Last week, Senate Majority Leader Harry Reid rewrote history. He said my father, Ronald Reagan, "cherished a famously close friendship with Tip O'Neill . . . . Ronald Reagan knew politics has always been and always will be about compromise. . . . That's why he was more beholden to simple pragmatism than stubborn principles."

Reid would have us believe that Ronald Reagan was the Great Compromiser. My father did, in fact, practice the art of compromise -- but he never elevated "pragmatism" over principle.

Four years before my father was elected president, he told me how he planned to negotiate with Soviet leaders. He'd let the Soviets "choose the place, the room, and the shape of the table." Dad was willing to compromise on nonessentials. But if the Soviets demanded he compromise his principles, he'd tell them, "Nyet!"

That's exactly what Ronald Reagan did in Reykjavík when Mikhail Gorbachev demanded that he give up the Strategic Defense Initiative. Throughout his eight years as president, my father made many compromises -- but he never compromised his principles.

And what about Ronald Reagan's "famously close friendship" with Speaker of the House Tip O'Neill? Simply not true. Dad wrote about his repeated attempts to reach out to House Speaker Tip O'Neill in his autobiography.

Dad once invited O’Neill to the White House for dinner. They shared a pleasant evening and Dad thought he'd made a friend. He was wrong. "I picked up a newspaper," he wrote, "and read a story in which Tip really laid into me personally. . . . Some of his remarks were pretty nasty. I was not only surprised, but disappointed and also a little hurt."

Dad called O'Neill and said, "I thought we had a pretty fine relationship going."

"That's politics," the Speaker replied, "After 6 o'clock we can be friends; but before 6, it’s politics."

People interpret that to mean that Ronald Reagan and Tip O'Neill were great friends after 6 o'clock. But Dad wanted a good working relationship with O'Neill during business hours. The Speaker wouldn't have it. Dad recalled that O'Neill "could turn off his charm and friendship like a light switch and become as bloodthirsty as a piranha."

In the end, Ronald Reagan could not work with Tip O'Neill. He had to go over the heads of the Democrat Party leadership to get his agenda passed. So much for the "famously close friendship" of Ronald Reagan and Tip O'Neill.

Harry Reid's rewrite of history is part of a concerted Democratic effort to recast Ronald Reagan as a liberal icon. That's right, a liberal icon.

My first inkling of this strategy was when I heard that Barack Obama was studying a biography of my father. A few weeks later, I was surprised to hear a gaggle of network commentators (including CBS' Jeff Greenfield, NBC's Andrea Mitchell, and ABC's Christiane Amanpour) remarking on Barack Obama's "Reaganesque" State of the Union address.

Then I saw Time magazine's "Obama ♥ Reagan" cover (February 7, 2011) which depicts Ronald Reagan with his arm around Obama. Clearly, someone had put out the memo: "Obama's the new Reagan! Pass it on!"

A far more insidious rewrite of history is Eugene Jarecki's new HBO propagandamentary “Reagan.” Disguised as a "biography" of my father, the film is a clever attempt to hijack my father's legacy.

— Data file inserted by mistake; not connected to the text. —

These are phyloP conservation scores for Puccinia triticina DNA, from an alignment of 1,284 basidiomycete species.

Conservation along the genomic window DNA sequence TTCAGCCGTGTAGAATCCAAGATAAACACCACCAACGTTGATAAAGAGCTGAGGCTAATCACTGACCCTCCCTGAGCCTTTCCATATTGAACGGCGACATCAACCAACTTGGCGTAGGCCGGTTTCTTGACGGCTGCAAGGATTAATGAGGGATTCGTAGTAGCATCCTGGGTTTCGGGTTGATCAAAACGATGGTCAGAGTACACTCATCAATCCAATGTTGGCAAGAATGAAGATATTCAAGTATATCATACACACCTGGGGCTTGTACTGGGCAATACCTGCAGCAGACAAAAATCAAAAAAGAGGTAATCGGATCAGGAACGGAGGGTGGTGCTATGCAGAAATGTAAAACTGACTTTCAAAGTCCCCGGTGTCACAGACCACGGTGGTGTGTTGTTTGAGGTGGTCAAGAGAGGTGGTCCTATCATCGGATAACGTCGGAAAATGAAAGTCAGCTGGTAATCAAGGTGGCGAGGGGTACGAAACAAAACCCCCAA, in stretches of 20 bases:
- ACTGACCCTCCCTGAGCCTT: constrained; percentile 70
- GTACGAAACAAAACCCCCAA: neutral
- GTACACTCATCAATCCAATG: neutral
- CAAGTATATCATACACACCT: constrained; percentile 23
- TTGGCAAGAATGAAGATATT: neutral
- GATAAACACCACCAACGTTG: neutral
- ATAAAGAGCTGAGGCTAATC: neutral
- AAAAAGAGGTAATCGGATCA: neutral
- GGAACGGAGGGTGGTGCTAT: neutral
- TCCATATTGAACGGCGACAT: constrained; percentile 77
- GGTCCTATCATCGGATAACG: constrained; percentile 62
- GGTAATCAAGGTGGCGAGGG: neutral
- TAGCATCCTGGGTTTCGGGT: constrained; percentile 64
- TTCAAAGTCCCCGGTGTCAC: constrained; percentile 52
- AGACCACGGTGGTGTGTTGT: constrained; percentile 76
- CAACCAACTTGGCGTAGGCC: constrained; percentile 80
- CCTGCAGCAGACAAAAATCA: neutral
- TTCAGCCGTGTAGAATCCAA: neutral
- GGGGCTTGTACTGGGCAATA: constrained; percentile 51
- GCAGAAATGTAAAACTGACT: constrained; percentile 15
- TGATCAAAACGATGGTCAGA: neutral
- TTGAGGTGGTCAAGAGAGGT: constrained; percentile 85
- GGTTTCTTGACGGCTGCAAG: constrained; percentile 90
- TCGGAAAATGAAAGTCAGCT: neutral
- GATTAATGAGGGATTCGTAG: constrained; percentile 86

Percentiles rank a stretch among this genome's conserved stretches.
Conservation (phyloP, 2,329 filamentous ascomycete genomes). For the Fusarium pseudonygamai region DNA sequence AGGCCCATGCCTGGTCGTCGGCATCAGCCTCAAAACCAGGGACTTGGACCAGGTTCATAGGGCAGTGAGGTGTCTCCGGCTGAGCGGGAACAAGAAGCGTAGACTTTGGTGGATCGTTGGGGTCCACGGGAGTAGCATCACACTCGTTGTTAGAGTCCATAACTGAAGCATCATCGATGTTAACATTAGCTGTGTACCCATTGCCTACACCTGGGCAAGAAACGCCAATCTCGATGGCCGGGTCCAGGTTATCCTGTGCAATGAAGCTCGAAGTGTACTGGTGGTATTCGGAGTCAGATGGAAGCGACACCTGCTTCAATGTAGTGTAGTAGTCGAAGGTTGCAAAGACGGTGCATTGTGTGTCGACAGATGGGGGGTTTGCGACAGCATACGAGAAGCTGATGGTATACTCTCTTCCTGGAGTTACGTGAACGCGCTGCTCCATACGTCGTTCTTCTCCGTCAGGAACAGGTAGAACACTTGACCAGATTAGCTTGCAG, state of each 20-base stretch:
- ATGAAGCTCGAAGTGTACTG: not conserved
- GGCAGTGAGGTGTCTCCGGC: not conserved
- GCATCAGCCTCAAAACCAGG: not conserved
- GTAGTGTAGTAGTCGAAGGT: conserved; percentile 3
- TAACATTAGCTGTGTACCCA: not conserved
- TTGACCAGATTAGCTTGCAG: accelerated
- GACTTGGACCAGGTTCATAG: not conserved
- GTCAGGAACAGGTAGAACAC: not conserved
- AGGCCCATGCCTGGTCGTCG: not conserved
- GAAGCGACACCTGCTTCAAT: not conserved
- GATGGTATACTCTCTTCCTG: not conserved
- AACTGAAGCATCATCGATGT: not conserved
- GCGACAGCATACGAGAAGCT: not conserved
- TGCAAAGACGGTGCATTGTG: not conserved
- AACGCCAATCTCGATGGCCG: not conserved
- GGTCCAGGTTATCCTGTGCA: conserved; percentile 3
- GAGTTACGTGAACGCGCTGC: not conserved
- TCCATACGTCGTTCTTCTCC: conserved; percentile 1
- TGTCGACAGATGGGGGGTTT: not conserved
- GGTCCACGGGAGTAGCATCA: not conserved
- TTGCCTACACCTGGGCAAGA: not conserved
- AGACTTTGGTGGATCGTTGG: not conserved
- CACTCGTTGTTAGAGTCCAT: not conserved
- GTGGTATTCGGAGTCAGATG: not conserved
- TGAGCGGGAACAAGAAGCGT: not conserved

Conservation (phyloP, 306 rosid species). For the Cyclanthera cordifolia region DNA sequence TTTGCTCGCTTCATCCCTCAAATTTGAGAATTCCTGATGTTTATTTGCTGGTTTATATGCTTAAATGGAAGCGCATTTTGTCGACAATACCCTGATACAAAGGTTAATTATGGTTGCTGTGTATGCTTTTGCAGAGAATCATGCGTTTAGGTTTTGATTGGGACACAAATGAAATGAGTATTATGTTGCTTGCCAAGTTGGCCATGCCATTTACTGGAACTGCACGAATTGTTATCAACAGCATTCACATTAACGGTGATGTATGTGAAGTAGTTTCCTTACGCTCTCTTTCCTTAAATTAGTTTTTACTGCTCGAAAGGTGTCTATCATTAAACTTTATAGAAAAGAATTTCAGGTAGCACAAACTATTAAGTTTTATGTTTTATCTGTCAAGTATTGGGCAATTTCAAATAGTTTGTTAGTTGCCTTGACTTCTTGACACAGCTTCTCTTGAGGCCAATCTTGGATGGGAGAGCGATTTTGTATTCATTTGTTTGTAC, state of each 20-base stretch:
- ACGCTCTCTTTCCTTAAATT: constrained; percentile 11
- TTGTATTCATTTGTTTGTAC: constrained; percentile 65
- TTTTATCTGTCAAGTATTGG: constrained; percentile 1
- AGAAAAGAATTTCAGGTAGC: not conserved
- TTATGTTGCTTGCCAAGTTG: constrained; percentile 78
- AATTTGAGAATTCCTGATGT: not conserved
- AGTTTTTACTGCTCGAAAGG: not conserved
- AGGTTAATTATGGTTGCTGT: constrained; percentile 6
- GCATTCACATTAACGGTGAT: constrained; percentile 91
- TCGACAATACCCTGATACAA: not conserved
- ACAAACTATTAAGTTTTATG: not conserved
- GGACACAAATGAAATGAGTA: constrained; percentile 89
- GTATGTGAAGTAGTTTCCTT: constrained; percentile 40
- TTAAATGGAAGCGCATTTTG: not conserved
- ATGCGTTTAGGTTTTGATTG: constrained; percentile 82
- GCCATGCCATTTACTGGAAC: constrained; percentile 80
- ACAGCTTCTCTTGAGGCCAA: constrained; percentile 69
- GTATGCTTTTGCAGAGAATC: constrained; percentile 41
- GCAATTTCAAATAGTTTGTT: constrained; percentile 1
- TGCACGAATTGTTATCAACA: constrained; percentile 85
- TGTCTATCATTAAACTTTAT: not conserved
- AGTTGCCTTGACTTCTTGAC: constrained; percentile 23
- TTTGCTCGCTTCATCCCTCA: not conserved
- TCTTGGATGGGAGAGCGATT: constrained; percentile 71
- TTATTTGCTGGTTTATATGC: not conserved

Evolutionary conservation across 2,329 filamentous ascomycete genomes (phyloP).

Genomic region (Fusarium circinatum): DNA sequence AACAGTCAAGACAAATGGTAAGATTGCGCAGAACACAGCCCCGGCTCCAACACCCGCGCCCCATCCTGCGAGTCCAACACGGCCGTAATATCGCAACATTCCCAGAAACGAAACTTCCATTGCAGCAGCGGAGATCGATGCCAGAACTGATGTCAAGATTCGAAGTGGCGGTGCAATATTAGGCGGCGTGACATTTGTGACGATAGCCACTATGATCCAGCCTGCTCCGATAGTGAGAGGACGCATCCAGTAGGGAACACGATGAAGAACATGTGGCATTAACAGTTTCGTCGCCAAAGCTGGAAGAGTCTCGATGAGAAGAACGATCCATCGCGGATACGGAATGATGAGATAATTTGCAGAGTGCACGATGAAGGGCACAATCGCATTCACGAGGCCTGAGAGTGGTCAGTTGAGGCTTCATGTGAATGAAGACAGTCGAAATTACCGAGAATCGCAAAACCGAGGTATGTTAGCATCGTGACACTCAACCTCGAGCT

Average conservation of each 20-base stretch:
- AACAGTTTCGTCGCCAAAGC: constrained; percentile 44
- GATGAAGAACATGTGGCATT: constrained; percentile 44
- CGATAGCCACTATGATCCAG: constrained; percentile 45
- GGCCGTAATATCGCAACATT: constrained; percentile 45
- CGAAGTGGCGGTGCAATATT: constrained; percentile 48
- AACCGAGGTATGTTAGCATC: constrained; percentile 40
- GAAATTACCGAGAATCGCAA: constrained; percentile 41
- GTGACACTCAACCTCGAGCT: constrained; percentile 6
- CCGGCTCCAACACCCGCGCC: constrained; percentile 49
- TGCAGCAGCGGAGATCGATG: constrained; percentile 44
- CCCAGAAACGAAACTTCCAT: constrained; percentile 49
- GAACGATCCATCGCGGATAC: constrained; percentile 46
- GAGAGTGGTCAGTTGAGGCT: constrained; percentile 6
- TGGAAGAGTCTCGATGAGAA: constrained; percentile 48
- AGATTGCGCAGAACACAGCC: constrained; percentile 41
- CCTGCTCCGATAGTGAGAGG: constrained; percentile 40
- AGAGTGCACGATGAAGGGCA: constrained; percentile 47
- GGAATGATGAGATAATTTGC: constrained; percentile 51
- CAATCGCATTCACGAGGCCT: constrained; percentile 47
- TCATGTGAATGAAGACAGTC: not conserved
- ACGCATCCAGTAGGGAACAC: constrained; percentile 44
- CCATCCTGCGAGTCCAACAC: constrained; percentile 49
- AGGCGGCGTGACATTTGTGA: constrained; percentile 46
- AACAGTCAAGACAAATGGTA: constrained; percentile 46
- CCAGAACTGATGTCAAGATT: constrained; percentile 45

Jarecki buries the truth about Reaganomics under deceptive images of unemployment lines. In fact, Ronald Reagan accomplished an economic miracle. He cut the misery index (the unemployment rate plus the inflation rate) from a Carter-era high of 21.98 to a 1986 low of 7.7.

Ronald Reagan's policies produced 96 consecutive months of continuous economic growth, from 1983 to 1990. Reaganomics produced 16 million jobs and cut African-American unemployment from 19.5 percent in 1983 to 11.4 percent in 1989. The Reagan tax cuts fueled an economic boom that nearly doubled federal revenue.

There's not a word of that in Jarecki's film. Instead, he repeats the tired canard that Reaganomics transferred wealth from the poor to the rich. He also makes the ridiculous claim that the Reagan tax cuts caused today's deficits. Think about it: If the Reagan tax cuts increased revenue, how could they increase deficits? Jarecki is equally deceptive about Iran-Contra, AIDS, Afghanistan, Middle East oil, and the end of the Cold War.

In an interview with the far-left website Mediaite, Jarecki reveals his motives behind the HBO film. "America really needed the kind of tough love that Jimmy Carter, however clumsily, tried to show. . . . Reagan, instead, came along and said 'Have another drink, and forget.' . . . Reagan, by making us forget, caused us to be unprepared, and then with his policies, deepened the problems."

Jarecki goes on to suggest that Barack Obama, "a far better communicator" than Carter, should revive Carter's "message about sacrifice." In short, Jarecki wants Obama to use Reagan's communication style to sell Jimmy Carter's vision of a post-prosperity America.

That's Jarecki's hidden agenda. He hijacks Republican icons to promote his Carterite agenda. He calls himself a "Republican" for the same reason the wolf wore sheep's clothing -- then he laughs behind his sleeve.

Eugene Jarecki is rummaging through the tomb of Ronald Reagan, looking for a legacy to steal. Thank God, we caught him red-handed.

Michael Reagan is the son of President Ronald Reagan and a political consultant. He is the founder and chairman of The Reagan Group and president of The Reagan Legacy Foundation. Visit his website at www.reagan.com. Portions of this column are adapted from his book “The New Reagan Revolution” (St. Martin's Press).